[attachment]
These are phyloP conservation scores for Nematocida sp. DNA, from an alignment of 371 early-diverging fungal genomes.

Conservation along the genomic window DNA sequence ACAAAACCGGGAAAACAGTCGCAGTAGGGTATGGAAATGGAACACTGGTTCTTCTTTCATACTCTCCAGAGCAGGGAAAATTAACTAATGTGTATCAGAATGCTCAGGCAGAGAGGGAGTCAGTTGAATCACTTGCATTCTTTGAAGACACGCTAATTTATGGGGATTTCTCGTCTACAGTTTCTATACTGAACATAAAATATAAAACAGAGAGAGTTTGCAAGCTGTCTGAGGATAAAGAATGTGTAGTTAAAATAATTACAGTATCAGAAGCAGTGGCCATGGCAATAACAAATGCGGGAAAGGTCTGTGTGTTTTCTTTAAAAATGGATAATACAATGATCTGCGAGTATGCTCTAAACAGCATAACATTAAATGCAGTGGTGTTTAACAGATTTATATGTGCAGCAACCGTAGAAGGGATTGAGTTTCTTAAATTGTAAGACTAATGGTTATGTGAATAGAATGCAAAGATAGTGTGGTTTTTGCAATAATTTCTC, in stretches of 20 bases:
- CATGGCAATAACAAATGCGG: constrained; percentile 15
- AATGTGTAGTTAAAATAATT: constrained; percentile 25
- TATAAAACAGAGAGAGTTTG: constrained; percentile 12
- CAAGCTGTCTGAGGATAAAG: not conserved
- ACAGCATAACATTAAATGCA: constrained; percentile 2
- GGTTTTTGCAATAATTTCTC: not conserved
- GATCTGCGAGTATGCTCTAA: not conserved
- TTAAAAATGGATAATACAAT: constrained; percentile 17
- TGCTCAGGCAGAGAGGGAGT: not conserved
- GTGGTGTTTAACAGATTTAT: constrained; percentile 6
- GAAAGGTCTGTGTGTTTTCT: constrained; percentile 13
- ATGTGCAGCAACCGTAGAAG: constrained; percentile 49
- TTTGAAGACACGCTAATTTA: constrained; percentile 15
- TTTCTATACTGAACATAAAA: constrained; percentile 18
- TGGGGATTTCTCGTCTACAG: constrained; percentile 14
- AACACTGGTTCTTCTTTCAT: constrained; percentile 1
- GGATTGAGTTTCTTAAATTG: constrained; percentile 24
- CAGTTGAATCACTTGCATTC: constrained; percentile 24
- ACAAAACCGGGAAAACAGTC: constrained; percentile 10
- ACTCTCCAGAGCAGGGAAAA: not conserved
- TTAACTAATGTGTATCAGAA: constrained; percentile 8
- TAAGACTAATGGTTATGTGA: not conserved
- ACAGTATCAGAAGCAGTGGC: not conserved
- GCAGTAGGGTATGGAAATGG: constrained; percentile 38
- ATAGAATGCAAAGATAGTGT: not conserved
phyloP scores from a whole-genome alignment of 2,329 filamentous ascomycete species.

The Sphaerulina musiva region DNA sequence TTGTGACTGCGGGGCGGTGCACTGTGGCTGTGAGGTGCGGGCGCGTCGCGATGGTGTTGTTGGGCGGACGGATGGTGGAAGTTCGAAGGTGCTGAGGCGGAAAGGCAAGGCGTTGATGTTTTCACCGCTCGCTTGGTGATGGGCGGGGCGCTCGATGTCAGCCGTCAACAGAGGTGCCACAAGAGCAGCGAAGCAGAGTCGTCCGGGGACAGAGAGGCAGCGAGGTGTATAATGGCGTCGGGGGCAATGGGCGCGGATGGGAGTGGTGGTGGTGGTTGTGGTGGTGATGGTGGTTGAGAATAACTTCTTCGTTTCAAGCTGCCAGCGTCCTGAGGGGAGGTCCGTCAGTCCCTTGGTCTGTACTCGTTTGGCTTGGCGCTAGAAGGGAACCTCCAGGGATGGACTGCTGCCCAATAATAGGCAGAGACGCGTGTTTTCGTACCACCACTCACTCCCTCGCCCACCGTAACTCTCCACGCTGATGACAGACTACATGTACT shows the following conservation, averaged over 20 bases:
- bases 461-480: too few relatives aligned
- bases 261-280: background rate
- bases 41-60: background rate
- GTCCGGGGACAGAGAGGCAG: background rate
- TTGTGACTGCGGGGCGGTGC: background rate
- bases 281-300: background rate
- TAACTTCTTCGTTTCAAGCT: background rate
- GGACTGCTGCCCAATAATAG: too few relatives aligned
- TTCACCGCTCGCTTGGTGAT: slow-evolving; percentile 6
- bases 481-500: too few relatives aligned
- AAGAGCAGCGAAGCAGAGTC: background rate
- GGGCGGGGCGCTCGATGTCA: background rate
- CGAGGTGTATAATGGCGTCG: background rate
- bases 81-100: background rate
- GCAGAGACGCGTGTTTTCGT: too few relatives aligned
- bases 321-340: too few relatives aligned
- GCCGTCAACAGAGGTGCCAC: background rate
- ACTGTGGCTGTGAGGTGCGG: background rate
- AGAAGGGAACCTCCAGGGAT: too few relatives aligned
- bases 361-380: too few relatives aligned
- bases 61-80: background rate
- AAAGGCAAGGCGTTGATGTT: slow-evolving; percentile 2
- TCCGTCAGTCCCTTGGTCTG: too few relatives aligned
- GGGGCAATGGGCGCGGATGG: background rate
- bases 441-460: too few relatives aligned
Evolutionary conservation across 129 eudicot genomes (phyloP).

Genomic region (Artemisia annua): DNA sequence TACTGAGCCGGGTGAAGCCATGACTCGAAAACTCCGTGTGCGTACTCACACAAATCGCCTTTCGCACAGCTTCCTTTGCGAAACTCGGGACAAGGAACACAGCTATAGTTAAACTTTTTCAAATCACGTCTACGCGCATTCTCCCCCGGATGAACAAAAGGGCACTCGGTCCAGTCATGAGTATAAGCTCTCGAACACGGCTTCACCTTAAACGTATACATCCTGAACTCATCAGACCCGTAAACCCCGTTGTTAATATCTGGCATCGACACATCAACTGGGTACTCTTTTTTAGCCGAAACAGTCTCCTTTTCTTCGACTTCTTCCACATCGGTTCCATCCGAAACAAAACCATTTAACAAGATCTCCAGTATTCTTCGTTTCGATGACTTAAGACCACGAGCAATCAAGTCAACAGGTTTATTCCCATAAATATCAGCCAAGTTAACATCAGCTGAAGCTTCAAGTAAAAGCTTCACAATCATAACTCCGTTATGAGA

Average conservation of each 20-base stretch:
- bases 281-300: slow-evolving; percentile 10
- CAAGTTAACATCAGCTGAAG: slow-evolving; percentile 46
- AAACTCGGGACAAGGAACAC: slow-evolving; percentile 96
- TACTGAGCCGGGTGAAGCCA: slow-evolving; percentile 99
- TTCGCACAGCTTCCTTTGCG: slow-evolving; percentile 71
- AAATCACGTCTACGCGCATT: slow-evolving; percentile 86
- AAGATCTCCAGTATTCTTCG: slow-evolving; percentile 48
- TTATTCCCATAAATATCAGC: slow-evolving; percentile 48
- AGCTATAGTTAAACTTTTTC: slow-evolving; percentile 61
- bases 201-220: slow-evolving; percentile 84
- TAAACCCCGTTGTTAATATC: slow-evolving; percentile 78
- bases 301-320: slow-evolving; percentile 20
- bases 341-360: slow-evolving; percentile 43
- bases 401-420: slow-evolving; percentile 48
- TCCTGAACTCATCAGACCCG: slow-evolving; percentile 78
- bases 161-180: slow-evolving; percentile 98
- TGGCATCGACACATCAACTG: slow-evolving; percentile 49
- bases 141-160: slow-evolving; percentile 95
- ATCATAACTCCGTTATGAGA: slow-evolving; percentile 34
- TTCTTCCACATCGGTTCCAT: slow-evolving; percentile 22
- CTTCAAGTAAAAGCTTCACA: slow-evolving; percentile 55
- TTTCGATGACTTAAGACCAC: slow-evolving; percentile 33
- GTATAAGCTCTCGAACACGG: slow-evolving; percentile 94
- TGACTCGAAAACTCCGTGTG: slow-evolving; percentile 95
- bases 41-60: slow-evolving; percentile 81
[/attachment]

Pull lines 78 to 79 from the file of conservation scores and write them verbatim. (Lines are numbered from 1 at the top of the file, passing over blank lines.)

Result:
- CTTCAAGTAAAAGCTTCACA: slow-evolving; percentile 55
- TTTCGATGACTTAAGACCAC: slow-evolving; percentile 33